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At 21:19 08/06/00 -0400, you wrote:
>Dear Andrew B,
>I do think Marx is building socially validated into his definition of
>value, so that while commodities may have an ideal price before sale, they
>precisely are not yet values. As values, they do not yet exist and they are
>yet not real, though they do in fact have an imaginary price.
>I just don't see any other way of reading the following:
>"in order therefore that a commodity may in practice operate effectively as
>exchagne value, it must divest itself of its natural physical body and
>become transformed from merely imaginary into real gold, although this act
>of transubstantiation may be more 'troublesome' for it than the transition
>from necessity to freedom for the Hegelian 'concept', the casting of his
>shell for a lobster,, or the putting oof the old Adam for Saint Jerome.
>THough a commodity may, alongside its real shape (iron, fi), possess an
>ideal value shape or an imagined gold shape in the form of its price, it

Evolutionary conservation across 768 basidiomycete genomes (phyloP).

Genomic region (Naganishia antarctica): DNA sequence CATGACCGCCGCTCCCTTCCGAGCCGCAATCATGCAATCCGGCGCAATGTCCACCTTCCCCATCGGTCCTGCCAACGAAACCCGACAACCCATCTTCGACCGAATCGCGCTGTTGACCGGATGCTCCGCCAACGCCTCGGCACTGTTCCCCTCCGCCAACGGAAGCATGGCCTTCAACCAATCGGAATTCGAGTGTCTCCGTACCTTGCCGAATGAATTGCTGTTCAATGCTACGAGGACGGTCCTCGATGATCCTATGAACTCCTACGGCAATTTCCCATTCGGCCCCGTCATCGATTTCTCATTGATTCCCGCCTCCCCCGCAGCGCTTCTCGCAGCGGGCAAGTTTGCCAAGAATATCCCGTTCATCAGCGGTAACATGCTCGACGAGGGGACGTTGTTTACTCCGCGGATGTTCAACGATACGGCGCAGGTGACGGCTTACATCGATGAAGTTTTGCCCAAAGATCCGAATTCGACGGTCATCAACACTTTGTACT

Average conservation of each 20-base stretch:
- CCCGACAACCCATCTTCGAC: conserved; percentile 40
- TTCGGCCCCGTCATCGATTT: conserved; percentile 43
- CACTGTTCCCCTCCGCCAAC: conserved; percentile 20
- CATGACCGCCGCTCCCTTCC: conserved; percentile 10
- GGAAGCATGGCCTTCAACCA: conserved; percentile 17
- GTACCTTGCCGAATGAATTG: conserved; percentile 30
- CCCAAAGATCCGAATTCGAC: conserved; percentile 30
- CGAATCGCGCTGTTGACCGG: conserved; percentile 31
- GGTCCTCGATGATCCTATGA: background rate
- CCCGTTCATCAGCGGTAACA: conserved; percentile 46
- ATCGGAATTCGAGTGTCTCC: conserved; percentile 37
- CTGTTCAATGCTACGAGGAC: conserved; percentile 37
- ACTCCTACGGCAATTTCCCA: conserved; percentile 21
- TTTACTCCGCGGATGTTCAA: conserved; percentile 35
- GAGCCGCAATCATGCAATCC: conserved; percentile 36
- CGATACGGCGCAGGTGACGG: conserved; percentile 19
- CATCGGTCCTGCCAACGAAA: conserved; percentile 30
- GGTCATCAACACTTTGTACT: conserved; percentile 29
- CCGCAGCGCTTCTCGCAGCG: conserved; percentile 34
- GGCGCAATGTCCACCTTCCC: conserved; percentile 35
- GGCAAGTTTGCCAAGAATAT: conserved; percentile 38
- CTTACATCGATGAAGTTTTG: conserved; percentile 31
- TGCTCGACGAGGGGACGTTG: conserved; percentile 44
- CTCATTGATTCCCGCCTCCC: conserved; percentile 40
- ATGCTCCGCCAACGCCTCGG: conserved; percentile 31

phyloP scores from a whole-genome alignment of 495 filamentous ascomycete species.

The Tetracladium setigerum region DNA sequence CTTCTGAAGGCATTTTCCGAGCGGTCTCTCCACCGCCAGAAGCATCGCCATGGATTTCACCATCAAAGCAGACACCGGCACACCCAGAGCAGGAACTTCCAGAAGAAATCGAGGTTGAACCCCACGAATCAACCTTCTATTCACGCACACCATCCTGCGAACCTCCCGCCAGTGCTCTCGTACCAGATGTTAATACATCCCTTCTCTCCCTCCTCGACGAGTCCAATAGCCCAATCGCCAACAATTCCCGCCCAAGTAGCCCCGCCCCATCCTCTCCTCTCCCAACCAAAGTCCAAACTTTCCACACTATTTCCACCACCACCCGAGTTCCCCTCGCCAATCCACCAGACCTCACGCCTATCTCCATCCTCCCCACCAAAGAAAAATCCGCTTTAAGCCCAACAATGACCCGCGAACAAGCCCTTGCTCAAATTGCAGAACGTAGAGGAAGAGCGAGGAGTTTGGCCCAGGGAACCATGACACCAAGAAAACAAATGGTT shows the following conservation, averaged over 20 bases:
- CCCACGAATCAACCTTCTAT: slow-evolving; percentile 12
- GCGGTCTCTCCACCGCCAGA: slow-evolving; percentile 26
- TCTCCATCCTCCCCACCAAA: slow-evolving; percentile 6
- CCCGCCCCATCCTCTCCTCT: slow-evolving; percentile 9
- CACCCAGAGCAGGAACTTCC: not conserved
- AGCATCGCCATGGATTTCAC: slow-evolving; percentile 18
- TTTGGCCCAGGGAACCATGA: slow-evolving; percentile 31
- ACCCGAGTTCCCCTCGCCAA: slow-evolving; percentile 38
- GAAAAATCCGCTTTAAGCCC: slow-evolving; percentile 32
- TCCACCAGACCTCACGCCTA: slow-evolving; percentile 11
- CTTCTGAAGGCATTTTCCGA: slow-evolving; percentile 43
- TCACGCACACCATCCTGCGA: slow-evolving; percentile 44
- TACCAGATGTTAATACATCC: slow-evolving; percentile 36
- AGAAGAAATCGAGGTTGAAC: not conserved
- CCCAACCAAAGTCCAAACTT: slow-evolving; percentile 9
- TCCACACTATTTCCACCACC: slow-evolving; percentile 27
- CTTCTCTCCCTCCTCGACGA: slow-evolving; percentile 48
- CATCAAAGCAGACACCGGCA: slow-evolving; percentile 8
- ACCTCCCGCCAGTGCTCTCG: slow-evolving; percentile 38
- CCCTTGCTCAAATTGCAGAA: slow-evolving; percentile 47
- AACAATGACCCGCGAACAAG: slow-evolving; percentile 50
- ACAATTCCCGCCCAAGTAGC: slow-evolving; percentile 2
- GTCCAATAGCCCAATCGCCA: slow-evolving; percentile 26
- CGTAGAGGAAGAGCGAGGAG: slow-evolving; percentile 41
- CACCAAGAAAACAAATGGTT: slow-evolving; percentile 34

>cannot simultaneously be both real iron and real gold. To establish its
>price it is sufficient for it to be equated with gold in the imagination.
>But to enable it to render its owner the service of the universal
>equivalent, it must actually be replaced by gold.,," Capital 1, Vintage,
I think that you are confusing value with exchange value here. To operate
effectively as an exchange value it must be sold, but it has value
of being sold. Value and exchange value are not the same thing. Exchange
value is the form of representation of value to the economic agents, but is
not itself value.
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